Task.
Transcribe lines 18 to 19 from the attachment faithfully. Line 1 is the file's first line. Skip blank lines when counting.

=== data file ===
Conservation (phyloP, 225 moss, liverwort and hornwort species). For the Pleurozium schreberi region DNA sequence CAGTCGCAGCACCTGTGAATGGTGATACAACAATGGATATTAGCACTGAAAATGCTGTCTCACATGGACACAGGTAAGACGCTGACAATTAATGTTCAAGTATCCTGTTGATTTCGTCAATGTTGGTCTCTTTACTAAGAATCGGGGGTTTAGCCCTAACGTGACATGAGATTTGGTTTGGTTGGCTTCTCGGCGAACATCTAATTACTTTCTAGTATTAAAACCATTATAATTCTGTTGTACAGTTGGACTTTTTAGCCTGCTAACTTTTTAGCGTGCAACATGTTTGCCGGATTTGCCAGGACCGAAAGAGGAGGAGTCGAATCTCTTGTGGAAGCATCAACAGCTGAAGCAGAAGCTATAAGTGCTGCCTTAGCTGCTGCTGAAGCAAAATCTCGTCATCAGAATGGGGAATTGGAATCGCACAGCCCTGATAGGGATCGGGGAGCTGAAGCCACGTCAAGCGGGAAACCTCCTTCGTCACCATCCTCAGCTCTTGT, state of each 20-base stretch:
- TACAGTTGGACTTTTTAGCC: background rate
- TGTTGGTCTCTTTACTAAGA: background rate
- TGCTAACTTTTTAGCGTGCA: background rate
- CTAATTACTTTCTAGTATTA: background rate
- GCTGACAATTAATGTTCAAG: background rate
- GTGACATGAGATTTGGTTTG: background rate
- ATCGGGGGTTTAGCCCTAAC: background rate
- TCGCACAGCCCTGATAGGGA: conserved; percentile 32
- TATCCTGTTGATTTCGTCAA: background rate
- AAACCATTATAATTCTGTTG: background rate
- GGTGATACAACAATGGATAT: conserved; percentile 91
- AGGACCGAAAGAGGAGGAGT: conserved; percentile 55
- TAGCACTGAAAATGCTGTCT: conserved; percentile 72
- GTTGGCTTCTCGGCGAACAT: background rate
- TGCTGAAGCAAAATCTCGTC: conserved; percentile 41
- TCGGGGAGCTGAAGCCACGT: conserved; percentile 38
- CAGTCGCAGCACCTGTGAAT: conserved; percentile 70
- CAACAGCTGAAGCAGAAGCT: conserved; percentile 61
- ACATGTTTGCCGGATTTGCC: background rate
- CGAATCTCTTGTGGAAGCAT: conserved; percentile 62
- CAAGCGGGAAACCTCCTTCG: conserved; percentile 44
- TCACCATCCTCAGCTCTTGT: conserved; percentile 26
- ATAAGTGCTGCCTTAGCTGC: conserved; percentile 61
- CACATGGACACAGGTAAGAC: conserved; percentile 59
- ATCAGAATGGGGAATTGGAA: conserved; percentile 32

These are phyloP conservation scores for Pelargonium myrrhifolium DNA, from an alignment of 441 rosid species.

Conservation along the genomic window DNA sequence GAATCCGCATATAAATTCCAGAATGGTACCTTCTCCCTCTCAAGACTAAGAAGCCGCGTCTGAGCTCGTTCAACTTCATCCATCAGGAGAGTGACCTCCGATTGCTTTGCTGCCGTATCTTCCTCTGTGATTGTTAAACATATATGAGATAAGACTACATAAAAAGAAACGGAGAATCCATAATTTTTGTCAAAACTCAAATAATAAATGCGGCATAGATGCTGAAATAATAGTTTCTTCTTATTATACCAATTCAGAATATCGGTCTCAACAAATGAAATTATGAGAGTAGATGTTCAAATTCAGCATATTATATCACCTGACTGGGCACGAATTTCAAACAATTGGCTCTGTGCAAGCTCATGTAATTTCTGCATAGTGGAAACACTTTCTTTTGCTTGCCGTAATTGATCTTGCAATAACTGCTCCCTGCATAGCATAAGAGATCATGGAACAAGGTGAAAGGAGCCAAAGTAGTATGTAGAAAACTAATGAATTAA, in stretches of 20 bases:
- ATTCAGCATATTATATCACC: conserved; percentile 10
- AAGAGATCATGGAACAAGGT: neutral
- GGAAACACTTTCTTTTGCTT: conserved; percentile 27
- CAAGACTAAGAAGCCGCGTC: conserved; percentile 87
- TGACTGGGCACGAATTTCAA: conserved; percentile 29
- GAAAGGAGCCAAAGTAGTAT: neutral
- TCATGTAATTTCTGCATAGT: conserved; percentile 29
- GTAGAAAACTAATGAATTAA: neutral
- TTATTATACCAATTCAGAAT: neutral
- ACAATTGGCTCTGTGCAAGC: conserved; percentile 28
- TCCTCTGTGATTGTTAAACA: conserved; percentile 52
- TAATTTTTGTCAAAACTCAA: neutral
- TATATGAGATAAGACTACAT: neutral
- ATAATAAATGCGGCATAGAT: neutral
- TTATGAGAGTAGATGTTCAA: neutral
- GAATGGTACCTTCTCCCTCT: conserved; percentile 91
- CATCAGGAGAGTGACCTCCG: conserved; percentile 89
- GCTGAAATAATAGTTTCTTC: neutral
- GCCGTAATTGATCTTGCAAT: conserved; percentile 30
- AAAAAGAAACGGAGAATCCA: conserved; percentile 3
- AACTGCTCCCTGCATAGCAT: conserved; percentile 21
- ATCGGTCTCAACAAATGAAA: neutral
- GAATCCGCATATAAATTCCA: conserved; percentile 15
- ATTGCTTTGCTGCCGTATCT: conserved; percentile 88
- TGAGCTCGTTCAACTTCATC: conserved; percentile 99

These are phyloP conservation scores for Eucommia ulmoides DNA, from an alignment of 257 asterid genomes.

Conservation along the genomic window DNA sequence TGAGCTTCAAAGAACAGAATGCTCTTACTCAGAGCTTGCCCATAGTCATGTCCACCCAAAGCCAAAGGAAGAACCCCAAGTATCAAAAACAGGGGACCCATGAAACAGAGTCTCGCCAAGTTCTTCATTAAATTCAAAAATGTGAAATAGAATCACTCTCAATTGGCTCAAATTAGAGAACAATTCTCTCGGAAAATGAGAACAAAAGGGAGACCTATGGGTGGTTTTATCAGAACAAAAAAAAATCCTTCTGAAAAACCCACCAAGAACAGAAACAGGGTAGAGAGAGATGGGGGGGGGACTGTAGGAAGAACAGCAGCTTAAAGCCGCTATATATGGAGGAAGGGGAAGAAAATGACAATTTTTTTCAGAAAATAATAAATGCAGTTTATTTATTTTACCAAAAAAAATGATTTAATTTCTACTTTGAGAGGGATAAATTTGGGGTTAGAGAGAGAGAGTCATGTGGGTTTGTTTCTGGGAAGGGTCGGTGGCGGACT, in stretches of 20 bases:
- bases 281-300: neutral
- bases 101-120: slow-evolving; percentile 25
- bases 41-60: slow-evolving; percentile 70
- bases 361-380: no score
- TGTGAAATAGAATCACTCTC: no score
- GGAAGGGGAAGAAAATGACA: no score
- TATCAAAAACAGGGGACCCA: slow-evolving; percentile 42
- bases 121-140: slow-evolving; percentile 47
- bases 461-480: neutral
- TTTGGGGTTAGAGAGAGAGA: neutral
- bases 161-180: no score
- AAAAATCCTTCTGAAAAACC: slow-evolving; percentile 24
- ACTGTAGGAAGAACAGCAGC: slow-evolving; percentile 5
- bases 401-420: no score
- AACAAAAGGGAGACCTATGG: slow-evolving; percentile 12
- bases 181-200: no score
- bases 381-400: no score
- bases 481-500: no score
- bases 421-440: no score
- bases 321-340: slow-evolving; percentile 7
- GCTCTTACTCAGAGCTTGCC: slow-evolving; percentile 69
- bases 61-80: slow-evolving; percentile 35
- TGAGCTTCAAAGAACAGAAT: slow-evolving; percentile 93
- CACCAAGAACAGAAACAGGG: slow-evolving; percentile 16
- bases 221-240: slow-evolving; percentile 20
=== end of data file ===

- CAGTCGCAGCACCTGTGAAT: conserved; percentile 70
- CAACAGCTGAAGCAGAAGCT: conserved; percentile 61